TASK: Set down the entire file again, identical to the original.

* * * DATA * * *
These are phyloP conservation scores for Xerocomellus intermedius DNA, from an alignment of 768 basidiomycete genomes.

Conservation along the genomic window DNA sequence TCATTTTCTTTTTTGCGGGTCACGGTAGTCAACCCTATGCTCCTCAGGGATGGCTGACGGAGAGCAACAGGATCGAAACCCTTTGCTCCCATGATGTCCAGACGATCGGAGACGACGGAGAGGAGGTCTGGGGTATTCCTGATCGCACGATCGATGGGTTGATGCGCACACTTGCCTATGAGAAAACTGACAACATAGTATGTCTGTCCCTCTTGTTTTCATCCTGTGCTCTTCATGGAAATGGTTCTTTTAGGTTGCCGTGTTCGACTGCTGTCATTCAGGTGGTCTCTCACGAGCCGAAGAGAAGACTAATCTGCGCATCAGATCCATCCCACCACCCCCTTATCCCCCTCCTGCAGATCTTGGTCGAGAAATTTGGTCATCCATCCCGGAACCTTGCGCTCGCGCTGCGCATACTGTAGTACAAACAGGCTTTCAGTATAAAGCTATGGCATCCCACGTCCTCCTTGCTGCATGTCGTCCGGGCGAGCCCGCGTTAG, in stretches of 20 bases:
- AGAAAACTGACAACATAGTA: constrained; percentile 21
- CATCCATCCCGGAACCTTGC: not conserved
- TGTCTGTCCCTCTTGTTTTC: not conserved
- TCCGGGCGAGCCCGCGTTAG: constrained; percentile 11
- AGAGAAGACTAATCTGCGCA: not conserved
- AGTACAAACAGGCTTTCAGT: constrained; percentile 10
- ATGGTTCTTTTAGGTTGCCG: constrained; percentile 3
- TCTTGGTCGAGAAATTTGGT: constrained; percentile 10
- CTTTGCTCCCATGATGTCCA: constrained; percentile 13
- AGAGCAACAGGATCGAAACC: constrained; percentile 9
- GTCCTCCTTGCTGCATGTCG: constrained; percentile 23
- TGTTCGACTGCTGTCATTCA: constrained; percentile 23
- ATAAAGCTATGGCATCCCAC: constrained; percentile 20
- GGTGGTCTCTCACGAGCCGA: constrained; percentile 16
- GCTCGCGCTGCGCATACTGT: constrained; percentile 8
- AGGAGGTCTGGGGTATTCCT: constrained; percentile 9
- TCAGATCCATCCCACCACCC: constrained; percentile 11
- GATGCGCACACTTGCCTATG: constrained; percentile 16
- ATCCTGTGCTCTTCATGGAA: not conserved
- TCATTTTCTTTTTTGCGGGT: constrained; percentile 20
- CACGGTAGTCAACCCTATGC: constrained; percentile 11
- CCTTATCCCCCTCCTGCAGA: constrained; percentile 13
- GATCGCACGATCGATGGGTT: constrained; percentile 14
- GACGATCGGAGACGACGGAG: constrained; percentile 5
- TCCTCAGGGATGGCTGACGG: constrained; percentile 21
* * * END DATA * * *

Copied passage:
These are phyloP conservation scores for Xerocomellus intermedius DNA, from an alignment of 768 basidiomycete genomes.

Conservation along the genomic window DNA sequence TCATTTTCTTTTTTGCGGGTCACGGTAGTCAACCCTATGCTCCTCAGGGATGGCTGACGGAGAGCAACAGGATCGAAACCCTTTGCTCCCATGATGTCCAGACGATCGGAGACGACGGAGAGGAGGTCTGGGGTATTCCTGATCGCACGATCGATGGGTTGATGCGCACACTTGCCTATGAGAAAACTGACAACATAGTATGTCTGTCCCTCTTGTTTTCATCCTGTGCTCTTCATGGAAATGGTTCTTTTAGGTTGCCGTGTTCGACTGCTGTCATTCAGGTGGTCTCTCACGAGCCGAAGAGAAGACTAATCTGCGCATCAGATCCATCCCACCACCCCCTTATCCCCCTCCTGCAGATCTTGGTCGAGAAATTTGGTCATCCATCCCGGAACCTTGCGCTCGCGCTGCGCATACTGTAGTACAAACAGGCTTTCAGTATAAAGCTATGGCATCCCACGTCCTCCTTGCTGCATGTCGTCCGGGCGAGCCCGCGTTAG, in stretches of 20 bases:
- AGAAAACTGACAACATAGTA: constrained; percentile 21
- CATCCATCCCGGAACCTTGC: not conserved
- TGTCTGTCCCTCTTGTTTTC: not conserved
- TCCGGGCGAGCCCGCGTTAG: constrained; percentile 11
- AGAGAAGACTAATCTGCGCA: not conserved
- AGTACAAACAGGCTTTCAGT: constrained; percentile 10
- ATGGTTCTTTTAGGTTGCCG: constrained; percentile 3
- TCTTGGTCGAGAAATTTGGT: constrained; percentile 10
- CTTTGCTCCCATGATGTCCA: constrained; percentile 13
- AGAGCAACAGGATCGAAACC: constrained; percentile 9
- GTCCTCCTTGCTGCATGTCG: constrained; percentile 23
- TGTTCGACTGCTGTCATTCA: constrained; percentile 23
- ATAAAGCTATGGCATCCCAC: constrained; percentile 20
- GGTGGTCTCTCACGAGCCGA: constrained; percentile 16
- GCTCGCGCTGCGCATACTGT: constrained; percentile 8
- AGGAGGTCTGGGGTATTCCT: constrained; percentile 9
- TCAGATCCATCCCACCACCC: constrained; percentile 11
- GATGCGCACACTTGCCTATG: constrained; percentile 16
- ATCCTGTGCTCTTCATGGAA: not conserved
- TCATTTTCTTTTTTGCGGGT: constrained; percentile 20
- CACGGTAGTCAACCCTATGC: constrained; percentile 11
- CCTTATCCCCCTCCTGCAGA: constrained; percentile 13
- GATCGCACGATCGATGGGTT: constrained; percentile 14
- GACGATCGGAGACGACGGAG: constrained; percentile 5
- TCCTCAGGGATGGCTGACGG: constrained; percentile 21